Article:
The Hobbit: An Unexpected Journey 3D Blu-ray

Warner Brothers
Regular Price Rs.4,500.00 Sale Price Rs.5,500.00 Unit price: Rs.0.00
Codec: MPEG-4 MVC
Resolution: 1080p
Aspect ratio: 2.40:1
Original aspect ratio: 2.39:1

English: DTS-HD Master Audio 7.1 (48kHz, 24-bit)
French: Dolby Digital 5.1 (448 kbps)
Spanish: Dolby Digital 5.1 (448 kbps)
Portuguese: Dolby Digital 5.1

English SDH, French, Portuguese, Spanish

Blu-ray 3D
Blu-ray Disc
Five-disc set (1 BD-25, 3 BD-50, 1 DVD)
DVD copy

Digital copy expired
Digital copy included

The Hobbit: An Unexpected Journey 3D


The Hobbit: An Unexpected Journey 3D Blu-ray delivers truly amazing video and audio in this excellent Blu-ray release

A curious Hobbit, Bilbo Baggins, journeys to the Lonely Mountain with a vigorous group of Dwarves to reclaim a treasure stolen from them by the dragon Smaug.

For more about The Hobbit: An Unexpected Journey 3D and the The Hobbit: An Unexpected Journey 3D Blu-ray release, see the The Hobbit: An Unexpected Journey 3D Blu-ray Review published by Kenneth Brown on March 17, 2013 where this Blu-ray release scored 4.0 out of 5.

Director: Peter Jackson
Writers: Fran Walsh, Philippa Boyens, Peter Jackson, Guillermo del Toro, J.R.R. Tolkien
Starring: Ian McKellen, Martin Freeman, Richard Armitage, Ken Stott, Graham McTavish, William Kircher
Producer: Carolynne Cunningham

» See full cast & crew

The Hobbit: An Unexpected Journey 3D Blu-ray, Video Quality

   5.0 of 5

The Blu-ray edition of The Hobbit wows, dazzles and thoroughly impresses with two stunning 1080p video transfers: an MVC-encoded 3D experience and an AVC-encoded 2D presentation, each true to Jackson and cinematographer Andrew Lesnie's every intention. But let's focus on the 3D experience, which shares all of the previously reviewed 2D version's strengths and... well, strengths. Allow me to begin with a small word of warning, though. Jackson is a proponent of world-expanding 3D; the sort of 3D that draws its audience into the image rather than assaulting viewers with overabundant gimmicks and screen-puncturing distractions. In the forum, the approach has been labeled "conservative 3D," and for the most part, this is conservative 3D. Depth and dimensionality are outstanding, with vast landscapes, convincingly distant horizons, rocks that jut out of the ground, trolls that loom high overhead, wargs whose muzzles inch closer and closer, goblins that push our heroes forward toward a most unsightly, all too three-dimensional Goblin King, and twisted riverfolk who seem to peer out of their cave and into your home theater. The occasional sword, fluttering bird, swinging ax or tumorous sacks of flesh protrude nicely (or not so nicely, depending on the visual), but again, this is by and large a conservative 3D experience.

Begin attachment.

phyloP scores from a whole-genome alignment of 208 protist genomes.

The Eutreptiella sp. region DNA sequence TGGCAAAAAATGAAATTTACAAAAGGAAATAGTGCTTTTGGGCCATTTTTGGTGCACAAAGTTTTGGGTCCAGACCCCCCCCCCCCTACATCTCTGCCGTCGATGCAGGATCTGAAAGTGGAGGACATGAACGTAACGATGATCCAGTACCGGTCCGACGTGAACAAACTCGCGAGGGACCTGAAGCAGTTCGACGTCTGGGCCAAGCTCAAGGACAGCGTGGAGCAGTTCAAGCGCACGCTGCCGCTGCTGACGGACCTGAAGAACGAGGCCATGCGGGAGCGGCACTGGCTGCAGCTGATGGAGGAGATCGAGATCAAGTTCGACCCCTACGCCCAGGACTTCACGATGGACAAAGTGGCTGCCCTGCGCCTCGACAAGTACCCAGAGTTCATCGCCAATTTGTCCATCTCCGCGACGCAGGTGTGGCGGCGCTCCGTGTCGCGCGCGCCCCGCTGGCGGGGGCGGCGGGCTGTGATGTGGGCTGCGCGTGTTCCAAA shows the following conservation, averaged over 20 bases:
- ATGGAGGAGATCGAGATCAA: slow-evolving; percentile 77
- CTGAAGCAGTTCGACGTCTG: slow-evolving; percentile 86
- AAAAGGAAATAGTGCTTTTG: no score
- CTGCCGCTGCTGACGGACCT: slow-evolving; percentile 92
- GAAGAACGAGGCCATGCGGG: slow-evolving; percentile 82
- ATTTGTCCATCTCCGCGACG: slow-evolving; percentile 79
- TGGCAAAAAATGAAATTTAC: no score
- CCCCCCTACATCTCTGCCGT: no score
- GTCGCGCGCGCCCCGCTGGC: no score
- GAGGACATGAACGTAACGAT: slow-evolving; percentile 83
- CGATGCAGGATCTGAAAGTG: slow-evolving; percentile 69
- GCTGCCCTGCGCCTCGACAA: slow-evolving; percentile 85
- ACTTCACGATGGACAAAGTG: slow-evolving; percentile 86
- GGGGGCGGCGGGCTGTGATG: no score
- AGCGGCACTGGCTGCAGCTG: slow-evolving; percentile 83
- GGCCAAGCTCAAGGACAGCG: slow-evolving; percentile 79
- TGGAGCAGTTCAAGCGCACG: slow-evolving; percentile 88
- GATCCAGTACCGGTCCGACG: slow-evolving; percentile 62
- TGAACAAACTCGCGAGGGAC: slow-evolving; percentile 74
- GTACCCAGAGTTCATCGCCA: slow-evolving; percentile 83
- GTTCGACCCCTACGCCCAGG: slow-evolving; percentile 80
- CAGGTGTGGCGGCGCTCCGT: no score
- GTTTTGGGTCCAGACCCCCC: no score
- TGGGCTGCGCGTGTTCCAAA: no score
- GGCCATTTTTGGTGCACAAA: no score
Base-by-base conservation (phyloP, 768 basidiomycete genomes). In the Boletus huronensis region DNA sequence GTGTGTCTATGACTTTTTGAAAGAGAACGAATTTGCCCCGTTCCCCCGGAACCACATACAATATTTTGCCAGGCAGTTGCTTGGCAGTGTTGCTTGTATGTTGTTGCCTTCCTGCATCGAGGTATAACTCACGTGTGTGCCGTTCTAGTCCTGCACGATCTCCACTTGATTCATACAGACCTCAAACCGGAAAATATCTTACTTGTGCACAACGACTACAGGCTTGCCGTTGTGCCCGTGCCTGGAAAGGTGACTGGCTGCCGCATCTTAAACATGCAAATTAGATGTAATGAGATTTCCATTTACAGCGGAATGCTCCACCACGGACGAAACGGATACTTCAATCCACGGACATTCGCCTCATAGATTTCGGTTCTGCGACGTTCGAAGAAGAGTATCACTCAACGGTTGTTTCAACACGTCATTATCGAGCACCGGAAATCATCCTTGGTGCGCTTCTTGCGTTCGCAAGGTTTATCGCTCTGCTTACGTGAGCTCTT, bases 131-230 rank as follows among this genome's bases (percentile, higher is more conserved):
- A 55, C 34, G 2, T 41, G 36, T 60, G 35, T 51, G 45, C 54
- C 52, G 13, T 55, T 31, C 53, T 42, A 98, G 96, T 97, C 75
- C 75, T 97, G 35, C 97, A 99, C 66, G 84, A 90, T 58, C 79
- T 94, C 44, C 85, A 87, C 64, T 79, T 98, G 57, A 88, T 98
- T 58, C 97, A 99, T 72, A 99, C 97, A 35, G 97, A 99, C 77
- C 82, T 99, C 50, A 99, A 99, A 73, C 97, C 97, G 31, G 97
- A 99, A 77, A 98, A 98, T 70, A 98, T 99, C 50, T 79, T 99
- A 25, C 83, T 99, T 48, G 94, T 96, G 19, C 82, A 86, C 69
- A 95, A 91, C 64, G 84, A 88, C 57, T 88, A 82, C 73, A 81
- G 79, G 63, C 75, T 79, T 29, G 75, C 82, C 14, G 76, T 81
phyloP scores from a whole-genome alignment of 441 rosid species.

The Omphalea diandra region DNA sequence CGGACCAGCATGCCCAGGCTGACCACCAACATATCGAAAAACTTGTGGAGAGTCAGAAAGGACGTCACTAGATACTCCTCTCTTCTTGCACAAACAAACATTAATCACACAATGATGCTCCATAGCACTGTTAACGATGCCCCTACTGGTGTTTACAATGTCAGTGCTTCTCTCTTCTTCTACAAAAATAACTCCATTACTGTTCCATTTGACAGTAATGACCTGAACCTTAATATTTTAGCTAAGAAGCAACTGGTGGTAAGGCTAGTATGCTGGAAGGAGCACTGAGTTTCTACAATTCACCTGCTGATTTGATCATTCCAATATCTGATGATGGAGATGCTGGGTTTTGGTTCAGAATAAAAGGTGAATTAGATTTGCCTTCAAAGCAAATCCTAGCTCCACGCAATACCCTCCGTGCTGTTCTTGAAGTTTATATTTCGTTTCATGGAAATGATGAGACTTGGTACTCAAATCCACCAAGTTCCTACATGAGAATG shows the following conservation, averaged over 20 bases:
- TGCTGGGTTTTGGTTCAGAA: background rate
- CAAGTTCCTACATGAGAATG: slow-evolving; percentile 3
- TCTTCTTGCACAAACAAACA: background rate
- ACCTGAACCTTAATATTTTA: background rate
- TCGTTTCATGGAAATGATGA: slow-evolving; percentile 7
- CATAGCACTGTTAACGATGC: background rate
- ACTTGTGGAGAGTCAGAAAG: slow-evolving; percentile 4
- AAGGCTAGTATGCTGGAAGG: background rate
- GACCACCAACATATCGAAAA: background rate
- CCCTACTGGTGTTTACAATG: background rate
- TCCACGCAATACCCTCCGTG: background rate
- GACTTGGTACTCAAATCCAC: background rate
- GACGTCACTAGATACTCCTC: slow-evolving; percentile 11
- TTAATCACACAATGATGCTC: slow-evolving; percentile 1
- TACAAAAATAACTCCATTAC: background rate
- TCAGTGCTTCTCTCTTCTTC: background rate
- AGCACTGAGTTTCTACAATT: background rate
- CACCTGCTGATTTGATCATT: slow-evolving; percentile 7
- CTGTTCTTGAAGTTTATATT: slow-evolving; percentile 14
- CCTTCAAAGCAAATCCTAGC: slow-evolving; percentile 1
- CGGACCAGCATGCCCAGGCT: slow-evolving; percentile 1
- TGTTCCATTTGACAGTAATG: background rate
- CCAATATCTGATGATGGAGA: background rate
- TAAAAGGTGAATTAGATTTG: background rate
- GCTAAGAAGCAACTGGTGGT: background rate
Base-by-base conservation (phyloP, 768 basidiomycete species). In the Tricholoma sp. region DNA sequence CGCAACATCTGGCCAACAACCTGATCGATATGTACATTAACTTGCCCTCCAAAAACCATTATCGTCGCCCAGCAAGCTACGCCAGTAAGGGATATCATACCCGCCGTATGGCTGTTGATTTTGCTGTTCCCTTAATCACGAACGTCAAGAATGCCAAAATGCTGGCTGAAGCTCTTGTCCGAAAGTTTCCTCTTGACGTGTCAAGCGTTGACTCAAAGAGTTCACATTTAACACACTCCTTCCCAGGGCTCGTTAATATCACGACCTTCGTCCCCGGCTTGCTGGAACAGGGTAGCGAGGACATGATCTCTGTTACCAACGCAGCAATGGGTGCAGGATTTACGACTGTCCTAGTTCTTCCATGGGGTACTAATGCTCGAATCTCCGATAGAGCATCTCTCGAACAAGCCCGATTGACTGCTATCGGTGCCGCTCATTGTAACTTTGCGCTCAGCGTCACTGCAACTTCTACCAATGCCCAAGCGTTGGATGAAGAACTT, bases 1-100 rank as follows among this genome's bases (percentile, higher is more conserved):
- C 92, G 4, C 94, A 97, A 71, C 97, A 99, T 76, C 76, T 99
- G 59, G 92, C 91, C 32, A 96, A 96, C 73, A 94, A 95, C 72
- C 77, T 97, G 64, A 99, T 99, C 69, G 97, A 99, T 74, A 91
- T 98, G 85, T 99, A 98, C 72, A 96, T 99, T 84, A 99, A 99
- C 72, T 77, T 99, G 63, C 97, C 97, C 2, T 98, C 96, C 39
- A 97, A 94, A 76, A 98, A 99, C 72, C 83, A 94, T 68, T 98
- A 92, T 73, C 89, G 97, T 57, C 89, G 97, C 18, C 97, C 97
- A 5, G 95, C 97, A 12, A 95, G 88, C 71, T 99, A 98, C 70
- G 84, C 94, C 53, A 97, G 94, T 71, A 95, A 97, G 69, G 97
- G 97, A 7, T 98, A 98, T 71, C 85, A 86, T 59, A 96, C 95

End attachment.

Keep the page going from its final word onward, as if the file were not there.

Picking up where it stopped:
Not that the impact is lessened in any way. I much prefer inward 3D to outward 3D, whatever the two might be labeled. Inward 3D is more immersive and enveloping, and I find myself less conscious of the particulars of the 3D imagery and more taken by it. This more cinematic 3D translates beautifully to Blu-ray too, without sacrificing the integrity of the native 3D photography or subsequent encode. Moreover, the lush, lovely Shire greens, summer-kissed browns and oranges, moonlit blues pierced by blazing flame, relatively lifelike fleshtones and cavernous blacks that grant its 2D counterpart soul and spirit are intact and unhindered. Impeccable contrast leveling and exceedingly natural shadow delineation certainly help, and the filmmakers' at-times stylized color grading is presented without apparent flaw. Detail is nothing short of extraordinary too. Edge definition is crisp and clean, without any notable ringing, and fine textures are refined and exceptionally rewarding.

3D displays that are prone to ghosting will have difficulty resolving a few shots (most noticeably in long shots of the goblin throne chamber, where tiny torch lights, eager eyes and restless minions are subject to slight crosstalk). As usual, though, any ghosting that pops up is a product of individual 3D displays and glasses, not the 3D encode itself. Moreover, significant aliasing, macroblocking, banding and other issues are absent, and only the slightest hint of noise and negligible crush will give eagle-eyed videophiles pause. Ultimately, Jackson's 3D may not raze your home theater to the ground, but it invites you along on Bilbo's journey, through winding hills, towering forests, massive caverns and beyond. Next stop: 3D Lonely Mountain.

Note: The 3D version of the film is spread generously across two BD-50 discs. The 2D version is then available on a third BD-50 disc, while the special features are housed on a fourth.

The Hobbit: An Unexpected Journey 3D Blu-ray, Audio Quality

   5.0 of 5

As impressive as Warner's video transfer may be, it's The Hobbit's bellowing beast of a DTS-HD Master Audio 7.1 surround track that leaves the most lasting mark. The LFE channel is forceful yet discerning, producing deep, resonant thooms and weighty low-end support. (Albeit not ideal support, as some filtering has been reported and confirmed. For my part, it isn't a bother. Others will no doubt disagree.) All the while, the rear speakers bristle with engaging, wonderfully effective activity seasoned with convincing directional effects and transparent cross-channel pans. The resulting soundfield is wholly immersive too, dropping the listener into the heart of Erebor, the cozy hobbit holes of Hobbiton, the vast expanse of the wild, the midst of a thunderous rock giant battle, the chaos of an underground Goblin city and the center of a cave where a certain magic ring slips from its master's pocket and bounces along the ground. Dialogue remains crystal clear and intelligible throughout (without a lost or muffled line to be found), Howard Shore's score is sweeping and full, and prioritization is flawless.